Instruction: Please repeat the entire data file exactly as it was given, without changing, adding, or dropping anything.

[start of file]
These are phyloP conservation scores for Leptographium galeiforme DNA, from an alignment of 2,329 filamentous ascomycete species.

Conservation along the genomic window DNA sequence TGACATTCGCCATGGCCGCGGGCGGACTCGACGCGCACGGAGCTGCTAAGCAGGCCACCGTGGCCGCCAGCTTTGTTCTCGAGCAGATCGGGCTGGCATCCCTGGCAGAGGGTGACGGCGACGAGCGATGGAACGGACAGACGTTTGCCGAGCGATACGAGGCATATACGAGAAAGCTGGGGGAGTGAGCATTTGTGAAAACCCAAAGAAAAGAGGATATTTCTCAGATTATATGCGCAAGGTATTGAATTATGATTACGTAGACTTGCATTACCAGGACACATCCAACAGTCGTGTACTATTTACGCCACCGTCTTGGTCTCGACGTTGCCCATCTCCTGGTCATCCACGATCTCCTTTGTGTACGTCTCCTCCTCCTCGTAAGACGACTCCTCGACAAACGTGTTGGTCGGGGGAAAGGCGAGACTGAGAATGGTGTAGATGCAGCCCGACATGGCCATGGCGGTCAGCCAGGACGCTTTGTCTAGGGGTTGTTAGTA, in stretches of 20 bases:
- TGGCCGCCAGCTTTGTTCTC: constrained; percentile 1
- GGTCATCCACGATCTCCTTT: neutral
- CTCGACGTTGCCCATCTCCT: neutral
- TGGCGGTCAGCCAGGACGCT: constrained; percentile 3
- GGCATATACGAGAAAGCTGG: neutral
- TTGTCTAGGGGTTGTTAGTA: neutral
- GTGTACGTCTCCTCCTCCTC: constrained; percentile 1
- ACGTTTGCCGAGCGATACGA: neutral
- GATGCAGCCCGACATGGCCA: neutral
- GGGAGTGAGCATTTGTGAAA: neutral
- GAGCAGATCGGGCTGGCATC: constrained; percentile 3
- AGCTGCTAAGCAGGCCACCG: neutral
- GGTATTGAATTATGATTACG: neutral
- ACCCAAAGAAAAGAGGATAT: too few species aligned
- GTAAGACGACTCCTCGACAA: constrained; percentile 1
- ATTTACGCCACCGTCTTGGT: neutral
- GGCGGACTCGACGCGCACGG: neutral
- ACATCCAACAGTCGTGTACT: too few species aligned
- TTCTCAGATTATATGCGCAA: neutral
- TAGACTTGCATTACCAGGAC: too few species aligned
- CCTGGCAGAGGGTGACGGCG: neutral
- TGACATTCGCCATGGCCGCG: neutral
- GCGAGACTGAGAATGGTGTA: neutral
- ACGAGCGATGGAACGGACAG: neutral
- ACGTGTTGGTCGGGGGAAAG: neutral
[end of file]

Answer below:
These are phyloP conservation scores for Leptographium galeiforme DNA, from an alignment of 2,329 filamentous ascomycete species.

Conservation along the genomic window DNA sequence TGACATTCGCCATGGCCGCGGGCGGACTCGACGCGCACGGAGCTGCTAAGCAGGCCACCGTGGCCGCCAGCTTTGTTCTCGAGCAGATCGGGCTGGCATCCCTGGCAGAGGGTGACGGCGACGAGCGATGGAACGGACAGACGTTTGCCGAGCGATACGAGGCATATACGAGAAAGCTGGGGGAGTGAGCATTTGTGAAAACCCAAAGAAAAGAGGATATTTCTCAGATTATATGCGCAAGGTATTGAATTATGATTACGTAGACTTGCATTACCAGGACACATCCAACAGTCGTGTACTATTTACGCCACCGTCTTGGTCTCGACGTTGCCCATCTCCTGGTCATCCACGATCTCCTTTGTGTACGTCTCCTCCTCCTCGTAAGACGACTCCTCGACAAACGTGTTGGTCGGGGGAAAGGCGAGACTGAGAATGGTGTAGATGCAGCCCGACATGGCCATGGCGGTCAGCCAGGACGCTTTGTCTAGGGGTTGTTAGTA, in stretches of 20 bases:
- TGGCCGCCAGCTTTGTTCTC: constrained; percentile 1
- GGTCATCCACGATCTCCTTT: neutral
- CTCGACGTTGCCCATCTCCT: neutral
- TGGCGGTCAGCCAGGACGCT: constrained; percentile 3
- GGCATATACGAGAAAGCTGG: neutral
- TTGTCTAGGGGTTGTTAGTA: neutral
- GTGTACGTCTCCTCCTCCTC: constrained; percentile 1
- ACGTTTGCCGAGCGATACGA: neutral
- GATGCAGCCCGACATGGCCA: neutral
- GGGAGTGAGCATTTGTGAAA: neutral
- GAGCAGATCGGGCTGGCATC: constrained; percentile 3
- AGCTGCTAAGCAGGCCACCG: neutral
- GGTATTGAATTATGATTACG: neutral
- ACCCAAAGAAAAGAGGATAT: too few species aligned
- GTAAGACGACTCCTCGACAA: constrained; percentile 1
- ATTTACGCCACCGTCTTGGT: neutral
- GGCGGACTCGACGCGCACGG: neutral
- ACATCCAACAGTCGTGTACT: too few species aligned
- TTCTCAGATTATATGCGCAA: neutral
- TAGACTTGCATTACCAGGAC: too few species aligned
- CCTGGCAGAGGGTGACGGCG: neutral
- TGACATTCGCCATGGCCGCG: neutral
- GCGAGACTGAGAATGGTGTA: neutral
- ACGAGCGATGGAACGGACAG: neutral
- ACGTGTTGGTCGGGGGAAAG: neutral